Cattle futures rose for the fourth session on signs that rising demand for U.S. beef is boosting profit margins for meat processors. Hog prices declined.
Wholesale-beef prices are up 9.6 percent since the end of July and are the highest since June 5, according to the U.S. Department of Agriculture. U.S. exports of the meat rose 3.3 percent to 1.69 billion pounds (767,777 metric tons) in the eight months through Aug. 31, compared with the same period a year earlier, government data show.
“It is a lot easier for packers to pay for cattle” with profit rising on beef sales, Dan Vaught, an economist at Doane Advisory Services in St. Louis, said in a telephone interview. “Export demand is remaining pretty strong.”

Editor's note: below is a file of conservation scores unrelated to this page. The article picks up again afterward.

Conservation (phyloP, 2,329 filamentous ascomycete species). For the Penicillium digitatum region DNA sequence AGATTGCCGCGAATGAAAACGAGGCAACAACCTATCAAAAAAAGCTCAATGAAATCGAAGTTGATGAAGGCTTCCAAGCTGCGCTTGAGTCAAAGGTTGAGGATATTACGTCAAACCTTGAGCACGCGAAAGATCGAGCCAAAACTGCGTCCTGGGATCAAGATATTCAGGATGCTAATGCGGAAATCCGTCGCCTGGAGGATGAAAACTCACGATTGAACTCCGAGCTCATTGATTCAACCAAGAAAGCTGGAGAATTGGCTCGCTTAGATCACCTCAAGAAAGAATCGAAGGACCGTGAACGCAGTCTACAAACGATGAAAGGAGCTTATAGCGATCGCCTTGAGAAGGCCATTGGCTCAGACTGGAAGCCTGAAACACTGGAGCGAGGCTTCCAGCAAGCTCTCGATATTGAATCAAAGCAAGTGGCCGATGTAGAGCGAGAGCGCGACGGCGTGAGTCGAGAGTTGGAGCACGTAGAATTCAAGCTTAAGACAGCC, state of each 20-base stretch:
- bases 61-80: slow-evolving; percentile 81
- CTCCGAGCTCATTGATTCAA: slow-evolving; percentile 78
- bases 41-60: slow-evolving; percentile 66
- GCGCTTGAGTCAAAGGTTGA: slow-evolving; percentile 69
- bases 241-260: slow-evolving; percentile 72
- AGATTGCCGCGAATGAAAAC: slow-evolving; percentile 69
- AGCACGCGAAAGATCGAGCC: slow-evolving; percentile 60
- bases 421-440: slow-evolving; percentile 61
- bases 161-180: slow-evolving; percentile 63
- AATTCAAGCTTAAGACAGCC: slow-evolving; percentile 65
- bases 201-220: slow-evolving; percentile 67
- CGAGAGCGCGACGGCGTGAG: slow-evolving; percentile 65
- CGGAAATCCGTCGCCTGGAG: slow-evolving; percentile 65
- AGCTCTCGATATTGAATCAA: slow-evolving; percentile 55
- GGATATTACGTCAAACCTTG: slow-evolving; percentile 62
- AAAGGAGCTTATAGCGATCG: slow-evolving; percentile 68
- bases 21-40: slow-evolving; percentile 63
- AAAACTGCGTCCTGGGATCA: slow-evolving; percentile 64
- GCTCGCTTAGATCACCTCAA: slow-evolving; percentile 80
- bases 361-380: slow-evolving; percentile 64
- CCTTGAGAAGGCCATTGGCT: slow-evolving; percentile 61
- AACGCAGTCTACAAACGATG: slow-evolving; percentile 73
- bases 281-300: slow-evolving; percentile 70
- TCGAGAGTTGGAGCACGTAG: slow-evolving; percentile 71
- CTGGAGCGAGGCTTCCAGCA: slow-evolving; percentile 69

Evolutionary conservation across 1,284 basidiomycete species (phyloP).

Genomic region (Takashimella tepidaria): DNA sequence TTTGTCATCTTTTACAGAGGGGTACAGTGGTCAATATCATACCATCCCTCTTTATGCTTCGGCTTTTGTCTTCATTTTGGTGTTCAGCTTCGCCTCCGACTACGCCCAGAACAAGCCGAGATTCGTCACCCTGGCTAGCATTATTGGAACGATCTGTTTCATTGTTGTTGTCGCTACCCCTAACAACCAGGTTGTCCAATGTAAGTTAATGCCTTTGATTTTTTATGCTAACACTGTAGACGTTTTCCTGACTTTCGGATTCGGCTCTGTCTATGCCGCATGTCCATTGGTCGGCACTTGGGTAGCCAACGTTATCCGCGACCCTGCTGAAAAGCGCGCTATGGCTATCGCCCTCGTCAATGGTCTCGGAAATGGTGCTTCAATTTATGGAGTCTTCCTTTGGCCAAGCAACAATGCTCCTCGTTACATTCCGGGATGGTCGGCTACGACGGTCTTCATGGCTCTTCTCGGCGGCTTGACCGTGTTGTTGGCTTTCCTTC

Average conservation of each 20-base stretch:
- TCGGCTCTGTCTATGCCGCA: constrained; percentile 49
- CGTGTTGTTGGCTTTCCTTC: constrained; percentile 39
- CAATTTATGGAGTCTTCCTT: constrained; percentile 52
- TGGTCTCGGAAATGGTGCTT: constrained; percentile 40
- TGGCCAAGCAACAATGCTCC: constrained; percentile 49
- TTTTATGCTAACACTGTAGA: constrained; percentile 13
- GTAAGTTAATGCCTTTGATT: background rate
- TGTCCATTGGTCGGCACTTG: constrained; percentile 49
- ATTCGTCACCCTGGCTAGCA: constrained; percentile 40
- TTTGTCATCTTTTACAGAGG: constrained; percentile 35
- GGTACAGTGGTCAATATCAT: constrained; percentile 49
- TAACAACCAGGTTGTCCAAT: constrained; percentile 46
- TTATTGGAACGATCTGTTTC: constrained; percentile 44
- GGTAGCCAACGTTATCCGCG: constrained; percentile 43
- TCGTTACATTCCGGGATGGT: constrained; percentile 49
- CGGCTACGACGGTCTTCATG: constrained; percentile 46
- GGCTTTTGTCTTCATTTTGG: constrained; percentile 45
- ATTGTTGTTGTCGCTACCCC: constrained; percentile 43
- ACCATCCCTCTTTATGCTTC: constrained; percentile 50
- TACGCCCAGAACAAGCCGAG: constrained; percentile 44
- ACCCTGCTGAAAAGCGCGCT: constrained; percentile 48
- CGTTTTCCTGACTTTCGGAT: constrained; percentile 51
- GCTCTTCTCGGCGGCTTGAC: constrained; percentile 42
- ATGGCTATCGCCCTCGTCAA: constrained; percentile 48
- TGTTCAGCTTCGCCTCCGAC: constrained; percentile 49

Cattle futures for December delivery advanced 0.4 percent to close at $1.34275 a pound at 1 p.m. on the Chicago Mercantile Exchange. Prices capped the longest rally since Sept. 27, after touching a nine-month high of $1.347 on Oct. 25. Feeder-cattle futures for January settlement fell less than 0.1 percent to $1.669 a pound.
Hog futures for December settlement declined 0.7 percent to 91.35 cents a pound on the CME. Yesterday, the price touched 92.1 cents, the highest for the contract since it began trading in June 2012.
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